Resident Evil: The Umbrella Chronicles Wii Review

One year on, and the madness of trying to get yourself a Wii is worse than ever. To accompany the console, an equally elusive game hits the shelves in the form of Resident Evil: The Umbrella Chronicles. On the face of it, this game should be pretty good, given the recent good form of the Resident Evil series, the deep and rich back story that it’s drawing on and the promise of superbly fun controls provided by the Wii.

Now, Umbrella Chronicles can be taken in a few different ways. On the one hand, it is the first full Light gun game on Wii so many people will be buying it for that experience alone. Also, it is like the Bible of the Resident Evil series, so Resi fans will find a lot to love here. In terms of gameplay, it leaves a lot to be desired. The controls have been made to be simple, a good point you’d think, seeing as how you’re supposed to be using a Wii Zapper and won’t be able to reach most buttons. However, there’s not much point in simplifying the controls if, half the time, most of them don’t even work properly. Classic example being the reload. The way to reload is simply described as ‘Shake the Wiimote’ but I have to report that, after spending much time trying, only rarely did it ever actually work. The other times, I stood idly whilst zombies tore my person to pieces, shaking the crosshair side to side to try and make it reload when I should’ve been painting the walls in a nice brain colour. Somehow, this wasn’t enjoyable to be frank. The reason why I’ve opened with this is because it is the only serious flaw with game I have found.

You can go for the quick and easy experience, blasting through all of the levels and side missions without needing to know the tiniest thing about Resident Evil. You get grades on your performance, and then points based on which grade you got. These points can then be exchanged for gun upgrades (more on this later). The incentive to beat your own scores takes over, and you can find yourself constantly replaying levels. The more fun way to do it is to immerse yourself in the whole of Resi’s history. This provides the other drive to keep replaying. Dotted throughout the levels are various documents that explain every detail of the Resident Evil story, it’s a fan boy’s dream. The cut scenes, narrated by a certain villainous character by the name of Wesker, are pretty and they set the stage in a sinister way. Or they would have, if the voice acting wasn’t yet again hysterically bad. If you turn the sound off, you could scare yourself with the details in these scenes, and love the game more.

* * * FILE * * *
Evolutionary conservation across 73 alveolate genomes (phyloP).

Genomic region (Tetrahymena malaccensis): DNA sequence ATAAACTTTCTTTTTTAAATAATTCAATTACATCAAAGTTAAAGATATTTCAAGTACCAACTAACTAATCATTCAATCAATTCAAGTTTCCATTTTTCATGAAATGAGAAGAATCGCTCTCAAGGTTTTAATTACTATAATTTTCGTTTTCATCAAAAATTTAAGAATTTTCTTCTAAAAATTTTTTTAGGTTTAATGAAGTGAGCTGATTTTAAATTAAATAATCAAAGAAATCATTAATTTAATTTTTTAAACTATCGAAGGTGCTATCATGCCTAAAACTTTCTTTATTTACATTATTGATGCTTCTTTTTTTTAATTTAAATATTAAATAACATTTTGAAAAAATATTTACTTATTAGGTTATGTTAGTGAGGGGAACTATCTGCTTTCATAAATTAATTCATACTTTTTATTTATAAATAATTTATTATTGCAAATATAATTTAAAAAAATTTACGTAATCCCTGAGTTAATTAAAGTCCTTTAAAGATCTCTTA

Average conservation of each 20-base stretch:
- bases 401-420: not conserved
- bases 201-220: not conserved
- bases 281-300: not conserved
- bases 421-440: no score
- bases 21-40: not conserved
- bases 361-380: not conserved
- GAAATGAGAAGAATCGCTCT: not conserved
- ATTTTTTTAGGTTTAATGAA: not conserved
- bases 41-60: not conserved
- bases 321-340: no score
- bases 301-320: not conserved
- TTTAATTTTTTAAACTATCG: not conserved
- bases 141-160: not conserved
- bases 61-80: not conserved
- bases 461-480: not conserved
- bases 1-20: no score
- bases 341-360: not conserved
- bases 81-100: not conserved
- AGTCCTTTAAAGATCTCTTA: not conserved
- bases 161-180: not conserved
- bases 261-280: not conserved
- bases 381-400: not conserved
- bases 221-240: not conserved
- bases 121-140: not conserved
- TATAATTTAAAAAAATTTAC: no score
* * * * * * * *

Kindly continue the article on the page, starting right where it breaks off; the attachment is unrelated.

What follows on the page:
Playing through a level is an extremely arcade-like experience. Shoot the zombies that are on your screen, then you get whisked away to another place to shoot more zombies. The inclusion of hidden items to find by keeping a whether eye open makes the in between bits a little more lively, but unfortunately, you’re usually forced to listen to more comic voice acting during these parts as well. In-game, Umbrella Chronicles shakes things up in the standard formula that you might expect. The pay-attention-or-you-will-die-because-you-didn’t-press-a-button cut scenes return from Resi Evil 4, and the possibility of finding different routes by forcing the view in certain directions at different times always keeps you wondering of the possibilities, which way can you go, and what might be down there? Also from Res Evil 4 comes the ability to level up your weapons. This is far less detailed than the earlier version however. You use points to buy a level upgrade, rather than an upgrade in a specific area. You have to persevere to get the only one you’ll truly want, a firepower upgrade for the shotgun. Even then, it seems a bit… weak. In fact, all the guns seem to be a little pathetic. The real fun is finding all the guns, as most can only be found by picking them up in a certain level.

The way the game begins to shine is when you bring a friend. It suddenly transforms from an otherwise slightly monotonous shooting game, to an adventure with a friend. The radically new style for a Resi game means it is not actually in the Survival Horror genre, and in this way, it is not one that is best enjoyed alone, in a dark room, with the lights off. Rather, it’s much more entertaining to bring a friend, and team up to put a cap in the ass of some unfortunate undead.

Although I did say that I could hardly find actual flaws, this game still disappoints. It is a game that, although polished in most areas and delivers in all aspects, it doesn’t excel in any of them. It doesn’t stand out at being fantastic at anything. In fact, the only way this should really be at the top of your shopping list is if A) its cheap/on sale or B) you are a die hard Resi fan. Otherwise, there really isn’t a good enough reason to fork out the money in here.

A so-so game. As in, it could’ve been so-so much more.

5.7 out of 10

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